However, as I listened to Louise’s tale, I couldn’t help but think that, really, the choices they made weren’t so irresponsible or bad. One choice she regrets is that she and her husband didn’t file for bankruptcy as soon as their financial troubles hit because the changes in the law since that time have made it virtually impossible for most people to discharge their student loans. To me, this shows that they fully intended, in all good faith, to pay off their student loans, but a variety of life circumstances intervened. This wasn’t irresponsibility or poor planning; this was life happening.
Louise is especially frustrated with she and Paul’s lack of protection because their loan is through the federal government. “It implied safety to us and our parents that this was U.S. backed and therefore our rights and needs would be watched out for,” she says. “We did not take it to mean they could charge us interest higher than most home loans forever and leave us feeling helpless and hopeless. The federal part is what has made it lethal. We have no recourse against the government.” She wonders why, at the very least, the government can’t stop adding more and more interest to the loan.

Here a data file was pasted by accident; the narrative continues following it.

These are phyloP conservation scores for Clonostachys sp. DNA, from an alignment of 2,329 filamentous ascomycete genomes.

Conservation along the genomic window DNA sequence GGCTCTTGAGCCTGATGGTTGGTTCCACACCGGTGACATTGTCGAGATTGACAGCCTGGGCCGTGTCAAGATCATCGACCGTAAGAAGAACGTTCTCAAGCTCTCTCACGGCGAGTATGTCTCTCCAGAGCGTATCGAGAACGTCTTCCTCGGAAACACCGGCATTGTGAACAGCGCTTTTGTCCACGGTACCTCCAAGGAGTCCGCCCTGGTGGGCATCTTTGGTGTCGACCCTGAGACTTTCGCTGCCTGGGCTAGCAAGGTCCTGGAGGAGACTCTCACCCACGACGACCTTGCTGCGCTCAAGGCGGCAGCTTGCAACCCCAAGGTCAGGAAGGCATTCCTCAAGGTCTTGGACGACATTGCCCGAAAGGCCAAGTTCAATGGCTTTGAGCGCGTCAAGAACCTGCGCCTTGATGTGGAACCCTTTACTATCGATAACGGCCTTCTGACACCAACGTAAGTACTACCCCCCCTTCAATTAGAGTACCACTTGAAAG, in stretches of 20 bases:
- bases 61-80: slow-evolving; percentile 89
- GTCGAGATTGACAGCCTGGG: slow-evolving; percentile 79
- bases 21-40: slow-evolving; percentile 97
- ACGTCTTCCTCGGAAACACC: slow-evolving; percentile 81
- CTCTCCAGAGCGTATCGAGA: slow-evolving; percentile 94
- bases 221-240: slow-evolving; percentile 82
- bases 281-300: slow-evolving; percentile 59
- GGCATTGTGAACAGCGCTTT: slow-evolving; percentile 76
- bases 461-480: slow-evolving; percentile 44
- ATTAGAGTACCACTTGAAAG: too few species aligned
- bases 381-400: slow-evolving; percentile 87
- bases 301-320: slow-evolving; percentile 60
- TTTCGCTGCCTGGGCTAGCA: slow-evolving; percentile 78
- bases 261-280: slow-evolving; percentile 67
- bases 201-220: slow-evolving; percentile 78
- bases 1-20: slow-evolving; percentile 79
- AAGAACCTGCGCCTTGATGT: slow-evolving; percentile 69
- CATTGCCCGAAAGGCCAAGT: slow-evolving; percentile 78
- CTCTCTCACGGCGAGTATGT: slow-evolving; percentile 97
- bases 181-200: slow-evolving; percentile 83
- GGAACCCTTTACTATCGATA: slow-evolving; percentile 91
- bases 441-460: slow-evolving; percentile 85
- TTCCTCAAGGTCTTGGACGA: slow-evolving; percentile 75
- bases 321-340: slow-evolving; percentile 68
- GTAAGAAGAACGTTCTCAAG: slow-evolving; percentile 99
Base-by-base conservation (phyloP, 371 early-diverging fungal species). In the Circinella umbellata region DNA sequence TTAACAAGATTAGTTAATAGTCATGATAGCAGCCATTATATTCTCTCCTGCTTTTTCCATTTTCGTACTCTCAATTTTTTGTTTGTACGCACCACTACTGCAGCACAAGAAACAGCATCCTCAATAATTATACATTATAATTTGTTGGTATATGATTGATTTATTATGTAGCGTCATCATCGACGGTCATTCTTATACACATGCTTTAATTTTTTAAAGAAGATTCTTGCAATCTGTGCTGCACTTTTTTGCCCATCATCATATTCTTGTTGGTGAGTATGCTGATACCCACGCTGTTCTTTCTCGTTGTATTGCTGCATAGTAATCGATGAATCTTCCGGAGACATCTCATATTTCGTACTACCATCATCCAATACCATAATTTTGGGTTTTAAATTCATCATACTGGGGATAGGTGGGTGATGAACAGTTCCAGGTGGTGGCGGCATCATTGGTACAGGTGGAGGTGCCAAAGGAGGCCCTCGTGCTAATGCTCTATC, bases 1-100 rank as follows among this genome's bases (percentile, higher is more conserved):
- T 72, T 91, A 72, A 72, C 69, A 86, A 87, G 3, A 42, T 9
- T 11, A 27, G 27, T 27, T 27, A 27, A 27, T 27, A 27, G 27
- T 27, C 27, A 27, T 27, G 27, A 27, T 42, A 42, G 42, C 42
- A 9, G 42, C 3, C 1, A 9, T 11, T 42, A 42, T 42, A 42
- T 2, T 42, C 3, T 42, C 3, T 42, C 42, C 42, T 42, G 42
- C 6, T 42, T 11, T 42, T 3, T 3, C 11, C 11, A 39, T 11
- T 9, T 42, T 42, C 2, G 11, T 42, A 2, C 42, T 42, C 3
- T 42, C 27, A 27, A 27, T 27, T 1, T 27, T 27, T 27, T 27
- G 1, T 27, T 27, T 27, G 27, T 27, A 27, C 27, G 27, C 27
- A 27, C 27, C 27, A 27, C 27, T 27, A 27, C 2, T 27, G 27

Louise recently wrote a letter to her congressional representative begging for help. She had Googled “theft” and found that people who steal large amounts of money are typically sentenced to anywhere from 3 months to 30 months in jail. “I maintain we have served our sentence 20 times over,” she says. Her analogy is an apt one except that she and her husband’s crimes were really no crimes at all – they simply wanted to make a better life for themselves and their children. The true injustice is that they continue to be punished.
*Names have been changed to protect privacy